Oxfam scandal widens as other abuse cases revealed

Oxfam proved to be involved in Chad prostitute parties

Oxfam proved to be involved in Chad prostitute parties

Penny Mordaunt, the Secretary of State for International Development, also accused Oxfam of a failure of "moral leadership'".

"At the time, and based on the information provided, we were satisfied that the trustees were handling matters appropriately and did not have regulatory concerns".

"If the moral leadership at the top of the organisation isn't there, we can not have you as a partner", she said.

Ms Mordaunt revealed the charity had "categorically" stated to the Department for International Development (DfID) that no harm was done and beneficiaries were not involved, which she said was a lie.

Oxfam was further embroiled in scandal as reports claimed staff also used prostitutes in Chad during a humanitarian mission there in 2006.

Major global charity Oxfam is in hot water with the British government for having sex parties with Haitian prostitutes following the 2010 quake that rattled the nation, killing 220,000 people.

Everybody - the 25,000 staff and volunteers - are compromised by this, the hundreds of thousands of people who support Oxfam every month are compromised by this, and to everybody I apologise, he said.

"The way this appalling abuse of vulnerable people was dealt with raises serious questions that Oxfam must answer".

The chief executive said: "With hindsight, I would much prefer that we had talked about sexual misconduct".

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"But I don't think it was in anyone's best interest to be describing the details of the behavior in a way that was actually going to draw extreme attention to it when what we wanted to do was get on and deliver an aid program".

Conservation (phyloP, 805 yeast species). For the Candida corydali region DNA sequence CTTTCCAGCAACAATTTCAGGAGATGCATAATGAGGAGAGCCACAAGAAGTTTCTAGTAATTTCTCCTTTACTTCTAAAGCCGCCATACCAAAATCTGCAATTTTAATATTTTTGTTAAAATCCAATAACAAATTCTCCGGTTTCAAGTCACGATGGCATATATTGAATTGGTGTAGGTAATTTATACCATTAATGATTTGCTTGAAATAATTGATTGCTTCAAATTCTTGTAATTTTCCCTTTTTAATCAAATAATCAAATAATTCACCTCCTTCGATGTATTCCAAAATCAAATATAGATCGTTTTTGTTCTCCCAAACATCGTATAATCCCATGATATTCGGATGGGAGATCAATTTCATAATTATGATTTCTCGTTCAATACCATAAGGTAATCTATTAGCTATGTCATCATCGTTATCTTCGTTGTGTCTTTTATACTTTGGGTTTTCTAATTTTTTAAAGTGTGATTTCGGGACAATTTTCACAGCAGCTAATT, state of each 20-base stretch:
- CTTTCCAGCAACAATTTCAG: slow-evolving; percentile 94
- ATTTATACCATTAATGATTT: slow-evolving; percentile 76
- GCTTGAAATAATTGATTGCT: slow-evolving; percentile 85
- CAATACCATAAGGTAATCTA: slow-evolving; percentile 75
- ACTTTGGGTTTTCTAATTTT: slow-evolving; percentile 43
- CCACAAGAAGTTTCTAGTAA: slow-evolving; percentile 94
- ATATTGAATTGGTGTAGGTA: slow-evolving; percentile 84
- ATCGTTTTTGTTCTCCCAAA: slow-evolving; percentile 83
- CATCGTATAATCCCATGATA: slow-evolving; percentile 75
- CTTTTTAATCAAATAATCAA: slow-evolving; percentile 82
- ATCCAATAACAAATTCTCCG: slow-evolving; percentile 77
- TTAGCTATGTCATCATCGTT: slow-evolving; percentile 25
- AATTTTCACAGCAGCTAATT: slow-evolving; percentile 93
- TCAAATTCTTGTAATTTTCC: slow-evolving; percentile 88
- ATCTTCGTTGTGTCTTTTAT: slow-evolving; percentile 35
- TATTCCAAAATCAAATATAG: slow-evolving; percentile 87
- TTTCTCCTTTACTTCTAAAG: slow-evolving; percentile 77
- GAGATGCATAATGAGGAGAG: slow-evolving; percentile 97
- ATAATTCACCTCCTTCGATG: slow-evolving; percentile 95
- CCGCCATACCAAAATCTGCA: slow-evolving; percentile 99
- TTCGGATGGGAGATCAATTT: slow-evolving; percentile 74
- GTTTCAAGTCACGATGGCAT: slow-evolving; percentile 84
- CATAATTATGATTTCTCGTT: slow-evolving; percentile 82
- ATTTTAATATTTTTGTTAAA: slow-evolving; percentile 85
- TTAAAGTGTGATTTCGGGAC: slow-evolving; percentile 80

The French charity told the paper it made pre-employment checks but that Oxfam "did not share with us any warning regarding (his) unethical conduct, the reasons for his resignation or the results of internal inquiry". "We were not told about the nature of these events".

Responding to a report in The Times newspaper, Oxfam admitted that the behaviour of some of its staff had been "totally unacceptable".

Oxfam has denied allegations that it tried to hide that some of its staff paid prostitutes in the aftermath of the quake.

It added that the vast number of aid operations working around the globe meant it was "not possible.to ensure that those found guilty of sexual misconduct were not re-employed in the sector".

CEO Mark Goldring told ITV News he was sorry for the incident but denied it had been covered up by the charity.

MPs have warned about "predatory paedophiles" following sexual assault allegations against more than 120 workers for British leading charities.

Meanwhile an Oxfam spokeswoman has said the charity would not have provided a positive reference for any of those who were dismissed or resigned.

Oxfam's own investigation into the allegations led to four people being fired and three others resigning.

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